While I don't use a model that proprietary the market's recent heavy sell-off has got me thinking this is a time to buy as well.


Does this particular downturn remind you of any other economic slumps in particular?

This recession is probably similar to the one that occurred around 1981. The average recession since World War II has been about 11 months. The longest was 16 months, and we've had two of those. And I think this one is going to last at least 16 months and probably longer than that, maybe 20 months.

This recession started in the fourth quarter of last year, so you are looking at a recession through the fourth quarter of 2009. But you have got to remember that the stock market is a lead economic indicator, and historically it has turned up about 60% of the way through a recession. Applying that timetable suggests that this market should be bottoming sometime this month, and that is very, very possible.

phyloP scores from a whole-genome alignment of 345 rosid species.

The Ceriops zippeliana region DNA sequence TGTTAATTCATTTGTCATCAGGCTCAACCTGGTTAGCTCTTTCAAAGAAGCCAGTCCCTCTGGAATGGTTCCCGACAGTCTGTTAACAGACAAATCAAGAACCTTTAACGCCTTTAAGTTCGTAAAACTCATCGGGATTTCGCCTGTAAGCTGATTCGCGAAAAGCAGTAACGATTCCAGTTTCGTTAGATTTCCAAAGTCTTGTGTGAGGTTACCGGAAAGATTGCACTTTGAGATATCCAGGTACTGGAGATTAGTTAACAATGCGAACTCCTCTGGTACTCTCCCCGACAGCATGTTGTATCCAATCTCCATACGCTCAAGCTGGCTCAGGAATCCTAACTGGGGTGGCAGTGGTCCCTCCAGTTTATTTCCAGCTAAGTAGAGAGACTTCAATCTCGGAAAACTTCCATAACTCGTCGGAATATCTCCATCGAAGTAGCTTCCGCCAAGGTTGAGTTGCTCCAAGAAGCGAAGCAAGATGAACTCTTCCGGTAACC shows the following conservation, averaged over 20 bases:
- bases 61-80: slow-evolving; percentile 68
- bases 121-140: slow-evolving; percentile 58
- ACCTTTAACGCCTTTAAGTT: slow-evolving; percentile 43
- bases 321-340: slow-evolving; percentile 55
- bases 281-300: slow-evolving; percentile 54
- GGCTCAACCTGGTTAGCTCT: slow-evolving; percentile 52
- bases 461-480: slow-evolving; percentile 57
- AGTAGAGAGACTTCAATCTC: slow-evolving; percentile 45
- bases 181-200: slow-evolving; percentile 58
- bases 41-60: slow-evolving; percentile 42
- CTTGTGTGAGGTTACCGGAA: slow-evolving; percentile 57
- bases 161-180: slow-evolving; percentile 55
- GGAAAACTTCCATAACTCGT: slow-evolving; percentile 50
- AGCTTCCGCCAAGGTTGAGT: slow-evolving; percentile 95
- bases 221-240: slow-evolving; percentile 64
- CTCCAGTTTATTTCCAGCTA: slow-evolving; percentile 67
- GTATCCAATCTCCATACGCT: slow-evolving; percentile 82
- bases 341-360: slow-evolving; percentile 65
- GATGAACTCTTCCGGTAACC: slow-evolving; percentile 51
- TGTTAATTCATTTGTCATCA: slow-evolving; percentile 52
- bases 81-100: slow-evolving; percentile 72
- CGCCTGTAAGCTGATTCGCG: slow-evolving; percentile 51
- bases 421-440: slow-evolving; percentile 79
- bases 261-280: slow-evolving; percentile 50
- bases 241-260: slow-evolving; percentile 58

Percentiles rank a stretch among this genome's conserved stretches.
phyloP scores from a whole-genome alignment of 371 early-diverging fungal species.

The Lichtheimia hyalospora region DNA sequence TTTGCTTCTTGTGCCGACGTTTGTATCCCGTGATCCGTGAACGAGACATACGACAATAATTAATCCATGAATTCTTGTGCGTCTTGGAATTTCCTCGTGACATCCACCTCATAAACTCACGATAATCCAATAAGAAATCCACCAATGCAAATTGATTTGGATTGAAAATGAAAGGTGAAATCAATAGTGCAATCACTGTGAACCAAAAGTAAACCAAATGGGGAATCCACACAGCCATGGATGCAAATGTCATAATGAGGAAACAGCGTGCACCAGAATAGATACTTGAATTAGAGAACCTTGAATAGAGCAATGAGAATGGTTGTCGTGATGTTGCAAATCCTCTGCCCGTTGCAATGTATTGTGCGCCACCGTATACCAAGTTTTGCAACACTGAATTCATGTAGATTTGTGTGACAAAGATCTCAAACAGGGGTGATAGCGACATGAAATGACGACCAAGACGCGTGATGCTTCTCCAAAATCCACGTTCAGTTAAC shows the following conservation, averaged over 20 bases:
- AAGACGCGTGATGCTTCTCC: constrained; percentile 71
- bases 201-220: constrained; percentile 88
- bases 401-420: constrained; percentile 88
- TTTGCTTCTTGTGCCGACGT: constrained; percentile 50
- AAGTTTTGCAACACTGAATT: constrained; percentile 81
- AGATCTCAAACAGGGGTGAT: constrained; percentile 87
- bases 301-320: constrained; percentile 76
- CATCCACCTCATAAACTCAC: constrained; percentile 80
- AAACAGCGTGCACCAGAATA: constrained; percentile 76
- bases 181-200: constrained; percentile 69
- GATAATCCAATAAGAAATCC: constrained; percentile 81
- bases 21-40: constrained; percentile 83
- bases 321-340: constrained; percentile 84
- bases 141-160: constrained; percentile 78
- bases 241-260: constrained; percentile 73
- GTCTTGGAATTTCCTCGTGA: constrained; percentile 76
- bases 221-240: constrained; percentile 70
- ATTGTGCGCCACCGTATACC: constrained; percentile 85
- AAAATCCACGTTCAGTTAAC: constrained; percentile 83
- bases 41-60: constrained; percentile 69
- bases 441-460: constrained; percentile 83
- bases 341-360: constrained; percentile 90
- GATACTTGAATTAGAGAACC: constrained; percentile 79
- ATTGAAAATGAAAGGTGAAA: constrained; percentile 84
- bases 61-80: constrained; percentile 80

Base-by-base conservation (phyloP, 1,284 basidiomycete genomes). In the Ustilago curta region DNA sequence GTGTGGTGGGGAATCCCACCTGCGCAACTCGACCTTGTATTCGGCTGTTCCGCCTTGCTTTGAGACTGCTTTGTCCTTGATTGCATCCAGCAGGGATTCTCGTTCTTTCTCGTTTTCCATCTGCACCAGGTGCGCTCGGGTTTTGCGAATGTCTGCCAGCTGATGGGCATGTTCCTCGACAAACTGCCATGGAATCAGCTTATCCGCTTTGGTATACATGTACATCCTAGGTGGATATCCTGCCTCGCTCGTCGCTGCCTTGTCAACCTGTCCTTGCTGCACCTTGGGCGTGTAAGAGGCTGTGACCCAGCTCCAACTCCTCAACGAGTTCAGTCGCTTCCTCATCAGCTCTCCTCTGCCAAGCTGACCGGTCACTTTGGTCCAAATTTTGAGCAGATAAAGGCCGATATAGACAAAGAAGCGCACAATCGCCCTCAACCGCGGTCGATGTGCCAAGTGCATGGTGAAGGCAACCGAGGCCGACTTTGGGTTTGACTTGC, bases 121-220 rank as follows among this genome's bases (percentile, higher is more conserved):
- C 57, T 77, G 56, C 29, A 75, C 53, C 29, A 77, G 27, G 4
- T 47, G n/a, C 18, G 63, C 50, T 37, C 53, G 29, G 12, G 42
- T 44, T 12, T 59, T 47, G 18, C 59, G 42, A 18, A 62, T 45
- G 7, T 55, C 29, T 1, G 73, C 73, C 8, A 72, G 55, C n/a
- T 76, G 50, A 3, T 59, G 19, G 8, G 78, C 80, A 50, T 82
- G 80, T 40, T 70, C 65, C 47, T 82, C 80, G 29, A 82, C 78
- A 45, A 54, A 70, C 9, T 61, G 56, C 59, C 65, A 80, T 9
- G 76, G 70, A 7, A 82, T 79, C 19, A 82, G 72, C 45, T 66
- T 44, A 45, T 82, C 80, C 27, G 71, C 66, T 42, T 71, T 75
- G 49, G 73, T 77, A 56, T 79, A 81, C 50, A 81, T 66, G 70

This is really interesting. I think the recession started in the first quarter of this year. Regardless of when we date it, the main thing I am interested in is 1.) how long it will last, and 2.) when to start adding stocks in relation to that prediction. I also think it will be a long recession. More importantly I think that once the recession is over there is still a decent possibility (at least 50%) that we will experience slow growth (1%-2%) for at least a year if not longer.

All that being said, his observations that stocks start rallying before the end of the recession is important. It indicates you can miss some of the the boat by waiting too long.

Market Mondays

Let's start the week with a look at the markets.